“What’s the matter, Colton?” Frank looked over his newspaper. “You’ve been moping around the house all morning.”
The boy tossed himself on the couch next to Grandpa’s chair. “This is the third week in a row our game has been canceled.” He kicked his stirrup-slung feet together, and pushed the baseball cap back on his head. “We’re never going to play again!”
Frank folded his paper and leaned forward. “That’s silly, my boy. Baseball is too important to stay away too long.”
“Well, sure. I mean, some of the most important people in the world are baseball fans!”
“Like who?” Colton was leaning forward now, too, skeptical but interested in what his grandfather was saying.
“Well, like Clint Eastwood, for one.”
“And the President. Well, most Presidents.”
“Really? Who else?”
“Well,” Grandpa lowered his voice and looked from side to side as if whispering a secret. “Did you know that God himself is a big baseball fan?”
“God? Now way!”
“Yes way! Would I kid about something like that?”
Colton squinted his eyes and stared holes through his grandfather. “Prove it!”
“Hmmm!” Frank feigned indignation. He pursed his lips and pondered the tow-headed boy in front of him. Colton had just turned five and would start Kindergarten in the fall.
“Fine,” Frank said after a few seconds. “Hand me my Bible, would you?” He pointed to a thick blue volume on the shelf across the living room from the couch. The only other books on the curio was a run of Hardy Boys mysteries on the bottom shelf.
Colton padded across the carpet and pointed to the tome. “This one?” He touched the book with ‘Grandpa’s Bible’ written on the spine.
“That’s the one!”
The boy snatched the book off the shelf and carried it to his Grandfather.
“You sit there on the couch and listen up now, Colton.” Frank looked sternly at his grandson. He didn’t want the boy looking over his shoulder .
Colton shrugged and plopped down again.
“Now, see, God is such a baseball fan that he made sure it got top billing here in the Bible.” He patted the book. “Right up front.”
“Really?” He frowned, clearly racking his memory for any baseball reference that might have come up during his Sunday school classes.
“You bet!” Frank said, and he opened the book. He cleared his throat and began …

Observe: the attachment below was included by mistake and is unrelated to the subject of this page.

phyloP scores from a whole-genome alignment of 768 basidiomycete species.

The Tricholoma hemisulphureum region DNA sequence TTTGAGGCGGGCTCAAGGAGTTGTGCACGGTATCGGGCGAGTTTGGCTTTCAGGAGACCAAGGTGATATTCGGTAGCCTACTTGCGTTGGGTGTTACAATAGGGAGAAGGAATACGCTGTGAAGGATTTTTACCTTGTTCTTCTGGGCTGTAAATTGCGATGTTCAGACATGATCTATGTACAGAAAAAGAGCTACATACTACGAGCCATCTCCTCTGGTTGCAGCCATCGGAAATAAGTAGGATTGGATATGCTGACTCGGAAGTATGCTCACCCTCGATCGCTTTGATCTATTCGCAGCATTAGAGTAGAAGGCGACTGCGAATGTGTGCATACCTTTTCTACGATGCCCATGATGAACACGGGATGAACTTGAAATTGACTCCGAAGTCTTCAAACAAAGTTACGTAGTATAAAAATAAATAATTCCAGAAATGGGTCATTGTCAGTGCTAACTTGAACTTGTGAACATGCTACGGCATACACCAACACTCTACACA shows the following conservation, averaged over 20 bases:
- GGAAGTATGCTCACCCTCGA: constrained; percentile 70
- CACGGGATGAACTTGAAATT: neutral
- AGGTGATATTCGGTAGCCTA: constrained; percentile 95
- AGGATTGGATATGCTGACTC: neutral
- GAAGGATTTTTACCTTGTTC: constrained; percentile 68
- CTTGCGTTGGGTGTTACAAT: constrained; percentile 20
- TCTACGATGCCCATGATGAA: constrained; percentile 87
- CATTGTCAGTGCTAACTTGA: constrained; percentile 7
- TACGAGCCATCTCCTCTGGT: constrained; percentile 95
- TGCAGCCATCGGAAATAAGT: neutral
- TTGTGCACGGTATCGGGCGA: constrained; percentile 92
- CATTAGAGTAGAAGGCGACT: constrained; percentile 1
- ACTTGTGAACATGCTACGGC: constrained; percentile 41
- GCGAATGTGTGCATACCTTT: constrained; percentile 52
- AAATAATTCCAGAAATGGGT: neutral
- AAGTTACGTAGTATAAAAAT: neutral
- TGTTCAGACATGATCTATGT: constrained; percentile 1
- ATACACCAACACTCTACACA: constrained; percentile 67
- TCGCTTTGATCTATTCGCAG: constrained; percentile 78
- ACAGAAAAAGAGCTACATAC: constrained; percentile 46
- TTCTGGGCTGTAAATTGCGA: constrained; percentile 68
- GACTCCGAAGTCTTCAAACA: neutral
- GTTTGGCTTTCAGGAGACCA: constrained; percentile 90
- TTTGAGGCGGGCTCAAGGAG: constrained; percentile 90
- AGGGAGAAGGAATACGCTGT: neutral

“In the big inning,” he read, making a clear distinction between the words, “God cleared the skies and lifted the rain. And he said, ‘Let them play ball’!”.
Colton gasped, and his mouth dropped open.
Frank grunted approval and wiggled his eyebrows, then turned back to his text. Over the next several minutes, he regaled his grandson with the Biblical account of the first baseball game, and the boy hung on every word.
“And then, on the seventh day, after all the rain poured down and made the grass green and soft and ready again,” Frank ran his finger along the blank, yellowed page, “God brought out the sun , and he said to the people … ‘Play ball!'”
Frank slid his reading glasses off his nose and closed the old book. He looked at his grandson, who was smiling for the first time all morning.
Just then, a floorboard creaked from the kitchen doorway, and Colton’s face brightened even more.
“Dad! Did you know that God is a big baseball fan?”
Frank turned to watch his son walk into the room and tousle the boy’s hair. Caleb looked at his father, saw the unwritten book in his hands, and smiled.
“Has Grandpa been reading to you from his Bible?”
“Sure has!” Colton exclaimed.
Caleb lifted the boy in his arms, then slid into the couch cushions, propping his son on his knee.
“Then I’m just in time,” Caleb said. “It’s been a long time since I’ve heard a happy story, and I know Grandpa’s Bible is loaded with them. I’m all ears, Dad.”
The three Parker men grinned, and Frank opened his Bible to another empty page. He began to read.
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